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What is the difference, if any, between kinetic momentum $p=mv$ and canonical momentum? Why is canonical momentum important (specifically to classical field theory)?

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  • $\begingroup$ Can you be more specific what exactly you want to know? If you know these two names you should be able to see the difference between the definitions for yourself, what is unclear/confusing or what do you think is missing? $\endgroup$ – ACuriousMind Dec 27 '16 at 22:40
  • $\begingroup$ @ACuriousMind Why and how is canonical momentum used in classical field theory; and does it have a different physical meaning than regular momentum? $\endgroup$ – Stoby Dec 27 '16 at 22:46
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    $\begingroup$ Doesn't e.g. the corresponding section of the Wikipedia article sufficiently answer that? $\endgroup$ – ACuriousMind Dec 27 '16 at 22:47
  • $\begingroup$ @ACuriousMind it does, thank you for pointing me in that direction $\endgroup$ – Stoby Dec 27 '16 at 22:51
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Regular momentum (or "kinematic momentum") is the mass times the actual velocity of the particle (for the particle case of course). Canonical momentum is that which is conjugate to a spatial degree of freedom (i.e. it is that derivative of the Lagrangian with respect to a velocity term). Canonical momentum is important for a couple of reasons but I would argue that it's greatest use is in constructing the Hamiltonian ($H = \dot qp-L$, $p =$ canonical momentum). My favorite example to highlight the difference in canonical and kinematic momentum is the Lagrangian for a charged particle:

The Lagrangian for a charged particle in an arbitrary Electric and Magnetic field can be written as: $$ L = \frac{1}{2}m |\dot{\vec{q}}|^2 - e \phi + e \vec{A}\cdot \dot{\vec{q}}. $$

Of course the kinematic momentum is just $m \frac{d\vec{q}}{dt}$. The canonical momentum is $\frac{\partial L}{\partial\dot{\vec{q}}}$ which is equal to $\vec{p}=m \dot{\vec{q}}+e\vec{A}$. We use this to write the Hamiltonian: $$ H = \frac{1}{2m}|{\vec{p}}-e\vec{A}|^2 - e \phi. $$ Notice that the magnetic field thus effectively contributes nothing to the energy (Hamiltonian) which is good because the magnetic field does no work on charged particles.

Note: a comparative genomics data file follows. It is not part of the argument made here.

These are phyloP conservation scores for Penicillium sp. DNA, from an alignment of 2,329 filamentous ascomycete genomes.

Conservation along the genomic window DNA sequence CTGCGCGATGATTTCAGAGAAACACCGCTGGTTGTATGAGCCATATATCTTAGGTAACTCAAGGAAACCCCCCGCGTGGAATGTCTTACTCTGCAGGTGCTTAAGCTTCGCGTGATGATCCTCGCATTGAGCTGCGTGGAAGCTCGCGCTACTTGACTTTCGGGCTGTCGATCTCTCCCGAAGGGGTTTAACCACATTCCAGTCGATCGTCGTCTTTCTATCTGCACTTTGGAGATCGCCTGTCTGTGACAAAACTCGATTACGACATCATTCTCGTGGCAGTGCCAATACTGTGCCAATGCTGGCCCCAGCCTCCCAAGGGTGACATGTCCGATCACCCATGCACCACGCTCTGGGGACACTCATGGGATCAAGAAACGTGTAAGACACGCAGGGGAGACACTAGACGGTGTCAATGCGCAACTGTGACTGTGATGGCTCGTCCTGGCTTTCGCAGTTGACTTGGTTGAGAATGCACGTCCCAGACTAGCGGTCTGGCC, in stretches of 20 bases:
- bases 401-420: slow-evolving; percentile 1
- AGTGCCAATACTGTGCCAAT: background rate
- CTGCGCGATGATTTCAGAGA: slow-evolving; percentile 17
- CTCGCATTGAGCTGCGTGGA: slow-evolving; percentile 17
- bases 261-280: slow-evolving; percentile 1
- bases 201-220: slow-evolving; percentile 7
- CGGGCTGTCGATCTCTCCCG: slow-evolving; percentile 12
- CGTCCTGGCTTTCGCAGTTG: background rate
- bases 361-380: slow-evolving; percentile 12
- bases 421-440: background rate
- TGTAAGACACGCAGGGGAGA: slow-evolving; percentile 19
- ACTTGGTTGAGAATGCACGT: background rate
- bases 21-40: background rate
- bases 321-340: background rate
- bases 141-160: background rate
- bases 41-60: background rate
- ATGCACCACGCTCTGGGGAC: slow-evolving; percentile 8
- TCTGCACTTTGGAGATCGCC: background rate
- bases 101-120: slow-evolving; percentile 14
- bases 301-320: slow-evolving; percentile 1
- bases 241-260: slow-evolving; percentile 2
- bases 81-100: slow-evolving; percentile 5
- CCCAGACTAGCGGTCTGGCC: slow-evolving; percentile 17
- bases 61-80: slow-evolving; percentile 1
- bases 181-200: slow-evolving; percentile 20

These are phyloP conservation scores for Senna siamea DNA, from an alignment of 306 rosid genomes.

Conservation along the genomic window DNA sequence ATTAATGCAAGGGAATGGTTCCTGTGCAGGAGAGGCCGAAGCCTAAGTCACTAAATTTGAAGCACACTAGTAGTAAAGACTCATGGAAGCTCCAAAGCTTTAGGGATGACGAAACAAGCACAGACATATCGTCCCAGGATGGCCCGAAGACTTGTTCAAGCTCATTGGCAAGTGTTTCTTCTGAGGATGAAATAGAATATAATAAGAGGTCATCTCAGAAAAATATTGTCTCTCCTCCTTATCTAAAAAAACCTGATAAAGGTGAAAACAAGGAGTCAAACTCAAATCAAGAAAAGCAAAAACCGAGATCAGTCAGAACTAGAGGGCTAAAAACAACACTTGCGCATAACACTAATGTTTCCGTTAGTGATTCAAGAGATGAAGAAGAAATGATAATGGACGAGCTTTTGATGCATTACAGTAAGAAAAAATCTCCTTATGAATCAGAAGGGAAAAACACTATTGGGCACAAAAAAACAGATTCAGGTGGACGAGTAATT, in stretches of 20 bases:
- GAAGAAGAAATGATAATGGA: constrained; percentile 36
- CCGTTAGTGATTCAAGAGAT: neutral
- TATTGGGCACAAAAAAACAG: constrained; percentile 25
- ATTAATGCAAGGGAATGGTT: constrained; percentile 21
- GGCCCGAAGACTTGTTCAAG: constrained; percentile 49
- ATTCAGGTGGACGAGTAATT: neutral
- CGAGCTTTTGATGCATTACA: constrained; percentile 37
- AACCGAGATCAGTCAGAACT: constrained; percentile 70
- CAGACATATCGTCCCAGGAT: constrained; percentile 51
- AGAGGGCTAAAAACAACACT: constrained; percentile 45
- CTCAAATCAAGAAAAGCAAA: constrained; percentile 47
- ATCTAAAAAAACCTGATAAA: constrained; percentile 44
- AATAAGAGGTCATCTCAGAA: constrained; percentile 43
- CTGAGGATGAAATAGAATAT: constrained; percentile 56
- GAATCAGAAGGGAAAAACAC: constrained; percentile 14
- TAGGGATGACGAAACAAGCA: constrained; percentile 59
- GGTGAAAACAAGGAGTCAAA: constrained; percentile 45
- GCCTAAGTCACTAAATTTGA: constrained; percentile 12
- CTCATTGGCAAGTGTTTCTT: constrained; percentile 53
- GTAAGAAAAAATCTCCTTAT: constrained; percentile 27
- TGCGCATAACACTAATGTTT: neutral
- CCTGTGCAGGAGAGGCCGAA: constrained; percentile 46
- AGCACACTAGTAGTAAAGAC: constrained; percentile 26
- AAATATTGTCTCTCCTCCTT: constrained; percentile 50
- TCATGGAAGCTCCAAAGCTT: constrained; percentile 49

Now when discussing classical field theory the generalization is straightforward. Kinematic momentum becomes kinematic momentum density and canonical momentum becomes canonical momentum density. The kinematic momentum density is just the density times the velocity term and the canonical momentum density is the derivative of the Lagrangian density with respect to a velocity term. An important example to study here is E&M field Lagrangian density:

$$ L = -\frac{1}{4}F^{\mu \nu} F_{\mu \nu}, $$ where F is the electromagnetic field tensor. Go ahead and try to find the momentum densities and construct the Hamiltonian as practice!

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  • $\begingroup$ But isn't the kinetic momentum the canonical momentum of a free particle? Is the kinetic momentum anything more than just the canonical momentum? $\endgroup$ – Jonhy Jan 19 at 22:07
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This is a question I've been playing with myself a lot lately! But the simplest way to describe it is that they are simply different quantities. The canonical momentum is the derivative of the Lagrangian function with respect to the generalized velocities. The kinetic momentum is essentially just the "normal" momentum of a free particle with no interactions. In classical mechanics the kinetic momentum is just the mass times the velocity. In general, these two quantities do not have to be the same at all. For an example, see Charlie's answer where the Lagrangian includes terms describing electromagnetic interactions. For a completely free particle, however, these two different definitions of momentum are exactly the same. The importance of the canonical momentum is really in how it allows us to connect to electromagnetism, which also lets us include these effects in the Hamiltonian in quantum mechanics. Hope this helps!

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Canonical momentum is the momentum. Kinetic momentum is only part of the momentum. The other part is the potential momentum. For example, the magnetic part of the Lorentz force does not conserve kinetic momentum. Only the total, canonical, momentum mv+qA is conserved. A problem could be that the total momentum is not gauge invariant. There are two ways to corner this. You can just accept this, as dynamics is determined by the rate of change of momentum and this is captured by the Lorentz force expression. Alternatively, you can abandon gauge invariance as I propose in my peer reviewed paper.

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